How Beginners Get It Wrong In Machine Learning

The 5 Most Common Mistakes That Beginners Make
And How To Avoid Them.

I help beginners get started in machine learning.

But I see the same mistakes in both mindset and action again and again.

In this post, you will discover the 5 most common ways that I see beginners slip-up when getting started in machine learning.

I firmly believe that
anyone can get started and do really well
with applied machine learning.

Hopefully, you can identify yourself in one or more of the traps below and take some corrective action to get back on course.

Let’s get started.

How NOT To Get Started With Machine Learning

How NOT To Get Started With Machine Learning
Photo by Bart Everson, some rights reserved.

1) Don’t Start With Theory

The traditional approach to teach machine learning is bottom up.

  1. Work hard to learn the background in math.
  2. Work hard to learn the theory of machine learning.
  3. Work hard to implement algorithms from scratch
  4. ??? (insert magic here)
  5. Finally start using machine learning (your goal!).

This approach is slow. It’s hard. It’s designed for academics that want to extend the state of the art.

It is not designed for practitioners that want a result.

The Trap

You know you are caught in this trap if you think or say things like:

  • I need to complete this course in linear algebra first.
  • I need to go back and get a Ph.D. first.
  • I have to read this textbook first.

The Way Out

How does learning 4 years of math or esoteric algorithm theory get you to where you want to be?

You are more likely to stop. To fail. To not get any closer to your goal.

The solution is to flip the model.

If the valuable contribution of machine learning to the market is the set of accurate predictions, then learn how to model problems and make accurate predictions. Start here.

Then get really damn good at it.

Read, steal, harness the theory if you need it, but only in service of your goal. Only if it makes you better at delivering value.

2) Don’t Study All of Machine Learning

Machine learning is a very large field of study.

It is the automation of learning processes with computers and has deep overlap with Artificial Intelligence.

From esoteric learning theory to robotics. The field is massive.

The field is way too big for you to take on all of it.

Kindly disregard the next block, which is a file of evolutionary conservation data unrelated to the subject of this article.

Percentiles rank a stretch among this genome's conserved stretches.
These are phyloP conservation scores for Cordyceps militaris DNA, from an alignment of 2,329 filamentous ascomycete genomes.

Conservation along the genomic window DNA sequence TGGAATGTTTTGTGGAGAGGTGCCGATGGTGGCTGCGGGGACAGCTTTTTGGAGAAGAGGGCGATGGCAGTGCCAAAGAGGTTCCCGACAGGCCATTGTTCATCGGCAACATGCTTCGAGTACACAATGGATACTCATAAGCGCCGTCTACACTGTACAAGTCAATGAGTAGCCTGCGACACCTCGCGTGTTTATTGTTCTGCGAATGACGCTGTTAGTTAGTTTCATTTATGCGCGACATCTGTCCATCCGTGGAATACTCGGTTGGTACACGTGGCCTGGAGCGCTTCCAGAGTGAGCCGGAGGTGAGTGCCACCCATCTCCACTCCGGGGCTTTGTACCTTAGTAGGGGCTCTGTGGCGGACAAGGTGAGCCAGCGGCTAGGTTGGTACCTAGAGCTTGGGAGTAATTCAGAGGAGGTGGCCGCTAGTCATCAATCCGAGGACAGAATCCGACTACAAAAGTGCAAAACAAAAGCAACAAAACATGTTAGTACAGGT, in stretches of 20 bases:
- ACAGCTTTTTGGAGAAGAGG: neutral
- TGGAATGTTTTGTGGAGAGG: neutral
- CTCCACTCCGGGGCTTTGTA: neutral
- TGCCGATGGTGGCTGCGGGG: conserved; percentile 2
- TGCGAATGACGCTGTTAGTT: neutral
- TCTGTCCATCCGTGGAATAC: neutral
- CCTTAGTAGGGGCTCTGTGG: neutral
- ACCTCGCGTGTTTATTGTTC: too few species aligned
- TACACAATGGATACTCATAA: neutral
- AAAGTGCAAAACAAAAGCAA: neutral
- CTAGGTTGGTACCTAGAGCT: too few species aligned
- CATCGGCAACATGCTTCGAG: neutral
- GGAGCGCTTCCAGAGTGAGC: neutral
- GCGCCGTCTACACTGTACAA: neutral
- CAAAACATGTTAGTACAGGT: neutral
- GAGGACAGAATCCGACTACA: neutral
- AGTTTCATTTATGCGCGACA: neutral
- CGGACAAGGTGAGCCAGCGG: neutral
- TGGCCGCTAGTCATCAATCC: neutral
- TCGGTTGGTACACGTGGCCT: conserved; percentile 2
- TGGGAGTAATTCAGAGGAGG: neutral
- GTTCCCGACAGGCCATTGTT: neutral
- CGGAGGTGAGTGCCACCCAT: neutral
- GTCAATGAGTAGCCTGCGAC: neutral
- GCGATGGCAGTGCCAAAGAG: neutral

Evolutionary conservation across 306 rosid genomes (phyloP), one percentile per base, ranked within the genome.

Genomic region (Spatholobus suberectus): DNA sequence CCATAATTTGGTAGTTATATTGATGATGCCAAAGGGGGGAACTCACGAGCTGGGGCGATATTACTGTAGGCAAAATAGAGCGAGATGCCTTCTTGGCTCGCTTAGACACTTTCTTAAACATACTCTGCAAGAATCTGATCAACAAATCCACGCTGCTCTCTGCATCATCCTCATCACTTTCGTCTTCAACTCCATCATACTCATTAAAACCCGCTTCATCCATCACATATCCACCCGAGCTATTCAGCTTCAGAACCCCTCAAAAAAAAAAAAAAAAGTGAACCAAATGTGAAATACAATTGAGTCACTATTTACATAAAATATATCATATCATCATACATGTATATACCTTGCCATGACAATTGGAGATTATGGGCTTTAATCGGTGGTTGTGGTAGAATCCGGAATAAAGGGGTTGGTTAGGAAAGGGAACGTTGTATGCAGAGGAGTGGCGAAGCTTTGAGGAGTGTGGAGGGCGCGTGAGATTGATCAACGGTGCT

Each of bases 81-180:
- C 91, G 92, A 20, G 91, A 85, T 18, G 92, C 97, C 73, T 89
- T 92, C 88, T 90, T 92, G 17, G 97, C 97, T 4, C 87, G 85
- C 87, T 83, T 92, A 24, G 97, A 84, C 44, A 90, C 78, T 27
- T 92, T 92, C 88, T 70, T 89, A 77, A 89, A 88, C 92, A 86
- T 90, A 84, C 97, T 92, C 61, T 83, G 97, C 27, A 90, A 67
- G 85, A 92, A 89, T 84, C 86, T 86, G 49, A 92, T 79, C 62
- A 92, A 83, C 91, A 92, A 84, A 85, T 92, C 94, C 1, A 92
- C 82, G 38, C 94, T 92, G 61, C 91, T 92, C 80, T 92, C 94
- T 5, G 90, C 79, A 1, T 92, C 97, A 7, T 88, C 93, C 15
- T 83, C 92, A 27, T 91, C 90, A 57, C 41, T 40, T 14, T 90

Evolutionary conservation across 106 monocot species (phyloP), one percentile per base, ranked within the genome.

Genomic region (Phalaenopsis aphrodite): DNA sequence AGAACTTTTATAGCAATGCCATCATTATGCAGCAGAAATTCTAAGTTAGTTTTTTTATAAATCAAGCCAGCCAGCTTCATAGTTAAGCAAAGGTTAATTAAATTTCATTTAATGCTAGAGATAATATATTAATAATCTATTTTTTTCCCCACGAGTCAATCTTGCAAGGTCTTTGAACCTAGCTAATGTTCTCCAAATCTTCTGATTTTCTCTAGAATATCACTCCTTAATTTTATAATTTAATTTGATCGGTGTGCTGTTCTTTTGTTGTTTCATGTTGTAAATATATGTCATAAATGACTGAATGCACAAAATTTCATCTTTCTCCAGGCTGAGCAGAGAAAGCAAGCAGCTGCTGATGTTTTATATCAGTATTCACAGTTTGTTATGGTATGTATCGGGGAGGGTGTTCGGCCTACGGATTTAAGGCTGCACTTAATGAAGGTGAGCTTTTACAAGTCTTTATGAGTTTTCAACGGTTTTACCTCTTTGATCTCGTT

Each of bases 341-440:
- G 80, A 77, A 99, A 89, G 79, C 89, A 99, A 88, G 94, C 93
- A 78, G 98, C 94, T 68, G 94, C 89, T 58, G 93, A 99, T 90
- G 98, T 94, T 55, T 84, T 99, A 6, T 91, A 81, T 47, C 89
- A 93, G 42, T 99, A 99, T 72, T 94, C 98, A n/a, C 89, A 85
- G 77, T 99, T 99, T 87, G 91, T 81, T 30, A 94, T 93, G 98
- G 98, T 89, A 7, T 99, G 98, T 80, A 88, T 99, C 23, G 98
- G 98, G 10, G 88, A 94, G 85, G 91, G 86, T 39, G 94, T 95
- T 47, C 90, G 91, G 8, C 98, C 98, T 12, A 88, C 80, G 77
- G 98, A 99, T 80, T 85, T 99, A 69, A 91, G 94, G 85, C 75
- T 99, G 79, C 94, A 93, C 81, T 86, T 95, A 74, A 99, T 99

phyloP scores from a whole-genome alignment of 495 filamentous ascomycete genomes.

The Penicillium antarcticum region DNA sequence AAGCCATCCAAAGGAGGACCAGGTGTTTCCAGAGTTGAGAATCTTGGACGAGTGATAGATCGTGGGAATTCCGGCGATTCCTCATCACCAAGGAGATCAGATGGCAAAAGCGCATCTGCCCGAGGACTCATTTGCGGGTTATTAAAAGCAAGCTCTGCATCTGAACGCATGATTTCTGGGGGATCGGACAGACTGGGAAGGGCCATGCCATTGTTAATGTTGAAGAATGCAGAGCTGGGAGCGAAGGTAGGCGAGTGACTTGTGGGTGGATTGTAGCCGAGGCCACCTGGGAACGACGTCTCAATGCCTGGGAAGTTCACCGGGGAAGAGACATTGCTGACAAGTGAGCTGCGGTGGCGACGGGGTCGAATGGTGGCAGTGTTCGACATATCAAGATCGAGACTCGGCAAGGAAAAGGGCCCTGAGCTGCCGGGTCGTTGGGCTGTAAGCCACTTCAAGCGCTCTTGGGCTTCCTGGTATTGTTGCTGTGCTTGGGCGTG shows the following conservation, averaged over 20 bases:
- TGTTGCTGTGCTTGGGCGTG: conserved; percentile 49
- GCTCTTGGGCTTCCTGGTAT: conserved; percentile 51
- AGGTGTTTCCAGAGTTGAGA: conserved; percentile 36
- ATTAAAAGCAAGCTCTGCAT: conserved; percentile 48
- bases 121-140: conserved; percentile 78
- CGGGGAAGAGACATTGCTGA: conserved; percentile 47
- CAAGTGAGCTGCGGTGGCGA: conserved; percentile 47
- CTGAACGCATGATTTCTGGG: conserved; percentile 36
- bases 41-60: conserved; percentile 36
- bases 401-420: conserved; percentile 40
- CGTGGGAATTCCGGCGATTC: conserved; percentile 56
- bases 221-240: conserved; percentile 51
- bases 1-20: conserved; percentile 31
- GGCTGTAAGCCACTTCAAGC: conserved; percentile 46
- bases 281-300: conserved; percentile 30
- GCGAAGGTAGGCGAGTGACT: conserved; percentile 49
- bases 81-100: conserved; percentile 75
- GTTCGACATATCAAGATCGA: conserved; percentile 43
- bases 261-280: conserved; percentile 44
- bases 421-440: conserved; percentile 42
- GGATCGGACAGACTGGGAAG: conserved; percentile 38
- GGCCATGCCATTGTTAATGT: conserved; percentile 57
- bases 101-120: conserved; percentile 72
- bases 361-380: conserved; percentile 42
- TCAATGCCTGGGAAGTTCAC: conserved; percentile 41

The Trap

You know you’ve succumbed to this trap if you think things like:

  • I need to learn about each new technique mentioned on a new site.
  • I need to learn about computer vision, natural language processing, speech, etc. first.
  • I need to know everything about everything.

The Way Out

Pick one small corner and focus on it.

Then narrow it down again.

The most valuable area of machine learning is predictive modeling. Creating models from data to make predictions.

Start there.

Next, focus on a type of predictive modeling that is most relevant or interesting to you.

Then stick with it.

Maybe you choose by technique, such as deep learning. Or maybe you choose by problem type, like recommender systems.

Maybe you’re not sure, so just pick one anyway. Get good or at the very least proficient.

Then, later, circle back to another area.

3) Don’t Fiddle Around With Algorithms

Machine learning is really about the algorithms.

There are a lot of algorithms. And each algorithm is a complex system and it’s own little field of study. It’s own ecosystem.

You can lose yourself in an algorithm. And people do.

They’re called academics.

The Trap

You’re in this trap if you find yourself saying:

  • I need to know why it works before I use it.
  • I need to deeply understand the hyperparameters first.
  • I need to explain the cause and effect when tuning.

The Way Out

Algorithms are not results. They are a means to a result.

In fact, machine learning algorithms are a commodity.